What this objective calls for is the development of a systematic fire protection programme for Brazil with all of the essential elements in place to provide future benefits to the diverse sectors of society. Achieving this important goal is a difficult and challenging task, but it is a task that must be accomplished with skill, motivation and continuity of effort. The antithesis of this goal is surely something that no one wants. As Jose de Paiva Netto stated, "the destruction of nature is the extinction of the human race."

The PREVFOGO strategy to produce a systematic programme of fire protection was designed around a network that included:

• A National Center at IBAMA headquarters in Brasilia. The National Center would work in an integrated manner with all public and private organizations involved with firefighting and controlled fires.

• State Centers located at the State Superintendencies of IBAMA or other agencies through agreements. The State Centers would be responsible for implementing fire policies and implementing fire programmes for the States. The effective firefighting actions in the States would be assigned to the Fire Departments, who would be provided with the resources needed to purchase appropriate equipment. Firefighting personnel also would be provided by IBAMA staff and trained volunteer brigades.

• Regional and Municipal Centers would be responsible for firefighting and executive actions in cooperation with the Bombeiros and existing forestry companies in their respective areas.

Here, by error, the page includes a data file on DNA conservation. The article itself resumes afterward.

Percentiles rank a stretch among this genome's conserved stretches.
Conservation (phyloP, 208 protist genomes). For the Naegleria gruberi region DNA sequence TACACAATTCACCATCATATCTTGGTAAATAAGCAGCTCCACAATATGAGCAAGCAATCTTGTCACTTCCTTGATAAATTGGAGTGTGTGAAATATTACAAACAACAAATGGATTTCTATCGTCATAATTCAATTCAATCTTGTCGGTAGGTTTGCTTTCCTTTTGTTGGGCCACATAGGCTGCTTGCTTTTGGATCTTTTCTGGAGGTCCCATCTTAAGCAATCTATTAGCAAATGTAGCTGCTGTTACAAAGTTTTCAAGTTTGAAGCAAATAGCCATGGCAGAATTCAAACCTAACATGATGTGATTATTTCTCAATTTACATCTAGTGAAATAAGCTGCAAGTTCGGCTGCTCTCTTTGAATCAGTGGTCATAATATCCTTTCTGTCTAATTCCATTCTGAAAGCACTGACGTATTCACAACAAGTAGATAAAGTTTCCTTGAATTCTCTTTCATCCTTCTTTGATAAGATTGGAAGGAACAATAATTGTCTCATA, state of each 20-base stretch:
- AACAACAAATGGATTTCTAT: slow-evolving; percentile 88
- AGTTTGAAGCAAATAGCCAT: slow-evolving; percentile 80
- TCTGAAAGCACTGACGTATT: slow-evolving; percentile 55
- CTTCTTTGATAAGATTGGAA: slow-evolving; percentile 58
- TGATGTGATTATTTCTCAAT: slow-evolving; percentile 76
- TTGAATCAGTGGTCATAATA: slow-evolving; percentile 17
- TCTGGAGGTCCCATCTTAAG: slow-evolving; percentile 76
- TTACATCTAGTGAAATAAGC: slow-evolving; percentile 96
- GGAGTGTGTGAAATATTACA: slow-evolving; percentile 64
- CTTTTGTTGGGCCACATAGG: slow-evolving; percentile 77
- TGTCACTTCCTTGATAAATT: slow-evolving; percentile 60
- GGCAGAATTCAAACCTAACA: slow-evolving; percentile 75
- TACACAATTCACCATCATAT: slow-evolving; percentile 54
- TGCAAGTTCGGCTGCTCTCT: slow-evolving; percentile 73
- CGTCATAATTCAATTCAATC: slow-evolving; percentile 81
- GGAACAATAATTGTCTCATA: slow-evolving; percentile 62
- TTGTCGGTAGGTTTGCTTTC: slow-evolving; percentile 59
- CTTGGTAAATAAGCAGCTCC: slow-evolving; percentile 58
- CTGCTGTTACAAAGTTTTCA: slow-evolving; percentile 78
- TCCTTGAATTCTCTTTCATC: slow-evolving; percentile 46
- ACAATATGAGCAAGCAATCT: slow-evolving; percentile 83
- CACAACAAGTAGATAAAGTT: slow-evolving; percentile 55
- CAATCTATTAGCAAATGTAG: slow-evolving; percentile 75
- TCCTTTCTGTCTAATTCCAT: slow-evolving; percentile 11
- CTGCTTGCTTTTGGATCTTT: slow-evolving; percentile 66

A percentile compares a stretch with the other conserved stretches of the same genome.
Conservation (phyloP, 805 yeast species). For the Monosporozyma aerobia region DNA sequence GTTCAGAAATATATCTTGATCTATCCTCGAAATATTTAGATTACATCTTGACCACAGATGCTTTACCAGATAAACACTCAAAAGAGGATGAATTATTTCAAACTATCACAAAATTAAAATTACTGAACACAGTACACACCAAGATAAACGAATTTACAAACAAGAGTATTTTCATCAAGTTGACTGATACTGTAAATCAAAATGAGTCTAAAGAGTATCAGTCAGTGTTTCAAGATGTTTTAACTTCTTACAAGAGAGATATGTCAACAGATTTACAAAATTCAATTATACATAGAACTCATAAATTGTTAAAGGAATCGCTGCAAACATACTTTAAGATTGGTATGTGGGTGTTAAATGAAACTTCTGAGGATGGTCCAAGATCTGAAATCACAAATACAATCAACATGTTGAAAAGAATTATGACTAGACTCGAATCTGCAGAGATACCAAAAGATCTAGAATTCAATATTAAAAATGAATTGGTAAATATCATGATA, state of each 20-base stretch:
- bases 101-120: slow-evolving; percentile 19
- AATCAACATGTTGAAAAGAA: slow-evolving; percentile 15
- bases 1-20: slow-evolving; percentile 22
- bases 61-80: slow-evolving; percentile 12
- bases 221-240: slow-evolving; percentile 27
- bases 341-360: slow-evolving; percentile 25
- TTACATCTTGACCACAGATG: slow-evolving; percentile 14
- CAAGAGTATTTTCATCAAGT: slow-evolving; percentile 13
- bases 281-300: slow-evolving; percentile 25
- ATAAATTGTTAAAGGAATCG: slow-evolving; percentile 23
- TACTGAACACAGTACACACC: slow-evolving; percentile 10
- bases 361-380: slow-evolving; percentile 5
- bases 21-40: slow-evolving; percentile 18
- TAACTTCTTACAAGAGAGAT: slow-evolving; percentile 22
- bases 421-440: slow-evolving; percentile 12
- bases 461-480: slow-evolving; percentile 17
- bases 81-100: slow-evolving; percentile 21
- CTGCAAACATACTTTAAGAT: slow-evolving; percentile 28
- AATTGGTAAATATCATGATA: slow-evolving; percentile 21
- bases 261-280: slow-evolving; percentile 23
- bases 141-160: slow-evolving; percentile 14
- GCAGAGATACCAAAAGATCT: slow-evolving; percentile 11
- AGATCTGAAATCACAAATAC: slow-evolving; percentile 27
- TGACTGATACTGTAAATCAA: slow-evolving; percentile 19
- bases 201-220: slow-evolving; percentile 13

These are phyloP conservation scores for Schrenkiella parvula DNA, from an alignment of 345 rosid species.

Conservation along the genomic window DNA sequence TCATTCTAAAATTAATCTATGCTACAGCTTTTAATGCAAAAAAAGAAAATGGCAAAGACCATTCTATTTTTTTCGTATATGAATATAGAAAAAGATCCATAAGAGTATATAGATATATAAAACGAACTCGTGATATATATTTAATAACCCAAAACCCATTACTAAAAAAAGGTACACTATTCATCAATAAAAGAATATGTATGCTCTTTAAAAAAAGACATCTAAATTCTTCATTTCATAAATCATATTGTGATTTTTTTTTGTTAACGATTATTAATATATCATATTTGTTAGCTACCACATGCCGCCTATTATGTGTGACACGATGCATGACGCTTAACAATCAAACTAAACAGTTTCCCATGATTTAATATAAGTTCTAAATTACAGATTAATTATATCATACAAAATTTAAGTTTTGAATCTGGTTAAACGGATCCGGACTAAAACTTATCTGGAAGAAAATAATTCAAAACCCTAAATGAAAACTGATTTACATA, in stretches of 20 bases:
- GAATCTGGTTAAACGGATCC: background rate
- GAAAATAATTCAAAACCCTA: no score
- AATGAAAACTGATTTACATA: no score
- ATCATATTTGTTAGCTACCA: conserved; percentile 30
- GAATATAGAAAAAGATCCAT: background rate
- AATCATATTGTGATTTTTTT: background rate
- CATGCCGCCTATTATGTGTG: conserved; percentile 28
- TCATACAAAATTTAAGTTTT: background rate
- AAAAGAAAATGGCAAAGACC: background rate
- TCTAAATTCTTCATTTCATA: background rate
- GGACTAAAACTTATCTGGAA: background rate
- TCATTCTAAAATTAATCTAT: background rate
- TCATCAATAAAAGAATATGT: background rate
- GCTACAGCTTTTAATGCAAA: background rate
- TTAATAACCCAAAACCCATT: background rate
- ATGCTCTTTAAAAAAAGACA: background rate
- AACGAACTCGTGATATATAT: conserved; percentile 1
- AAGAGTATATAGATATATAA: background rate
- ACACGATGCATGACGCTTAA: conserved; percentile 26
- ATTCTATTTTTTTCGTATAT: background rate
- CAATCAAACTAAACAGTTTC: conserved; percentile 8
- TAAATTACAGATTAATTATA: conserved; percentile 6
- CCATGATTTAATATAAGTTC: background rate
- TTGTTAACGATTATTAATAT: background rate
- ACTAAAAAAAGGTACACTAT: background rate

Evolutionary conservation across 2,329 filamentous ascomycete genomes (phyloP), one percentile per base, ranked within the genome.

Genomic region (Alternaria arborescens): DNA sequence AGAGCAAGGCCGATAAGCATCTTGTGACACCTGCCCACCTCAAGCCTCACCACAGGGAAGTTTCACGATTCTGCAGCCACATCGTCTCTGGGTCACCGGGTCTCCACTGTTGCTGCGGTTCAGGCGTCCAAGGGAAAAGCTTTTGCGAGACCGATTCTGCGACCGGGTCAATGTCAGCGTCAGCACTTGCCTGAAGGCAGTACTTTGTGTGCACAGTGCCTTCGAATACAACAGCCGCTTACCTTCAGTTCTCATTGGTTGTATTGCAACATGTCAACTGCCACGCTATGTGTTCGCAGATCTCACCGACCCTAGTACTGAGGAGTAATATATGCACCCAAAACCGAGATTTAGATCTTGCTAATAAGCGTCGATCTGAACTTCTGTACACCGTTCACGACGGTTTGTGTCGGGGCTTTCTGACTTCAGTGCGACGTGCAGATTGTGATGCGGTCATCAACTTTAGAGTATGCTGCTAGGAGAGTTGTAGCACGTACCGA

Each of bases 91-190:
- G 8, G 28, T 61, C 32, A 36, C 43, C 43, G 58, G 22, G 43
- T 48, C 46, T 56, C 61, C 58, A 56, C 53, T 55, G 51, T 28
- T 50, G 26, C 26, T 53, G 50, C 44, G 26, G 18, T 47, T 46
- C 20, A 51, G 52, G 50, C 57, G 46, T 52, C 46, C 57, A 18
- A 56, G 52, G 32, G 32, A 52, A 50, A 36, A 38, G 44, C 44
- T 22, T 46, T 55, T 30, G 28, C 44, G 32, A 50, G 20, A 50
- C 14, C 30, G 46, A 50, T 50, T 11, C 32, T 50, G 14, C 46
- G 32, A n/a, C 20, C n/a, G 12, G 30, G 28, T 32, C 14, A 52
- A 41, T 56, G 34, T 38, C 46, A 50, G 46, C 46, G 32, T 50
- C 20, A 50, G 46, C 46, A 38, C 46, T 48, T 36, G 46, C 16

PREVFOGO is concentrating on five priority areas (Cornacchia and Pedreira 1998):

• Administer rural extension and education programmes with the farmers to reduce the number of wildfires that arise from agricultural burning.

• Develop fire management plans for IBAMA's Conservation Units to use suppression and prescribed fire to minimize adverse impacts on ecosystems.

• Monitor "hot spots" by satellite to provide information on problem areas.

• Provide training in fire prevention and firefighting, aerial firefighting methods for pilots and fire cause determination

• Prepare brigades to carry out actions to prevent and fight wildfires in Conservation Units; and work with enforcement authorities to ensure that regulations are being met.

Individual states in Brazil also have developed plans for the protection of forests from fire (Government of Parana State 1998; Cavalcanti 1998).

PREVFOGO is located within IBAMA's Directorate of Control and Supervision.

Use of prescribed fire to achieve resource management objectives

Prescribed burning is an agricultural or forestry practice that uses controlled fire in order to initiate agricultural activities, or to manage fire-adapted ecosystems. The burning must be done using controlled fire within the natural or planted vegetation under prescribed environmental conditions that allow the fire to be kept within a restricted area, with heat intensity and fire spread that meet management objectives. The burning must be authorized by IBAMA, or by the responsible state agency; and training on proper burning methods is being provided to farmers in the Amazon through PROARCO.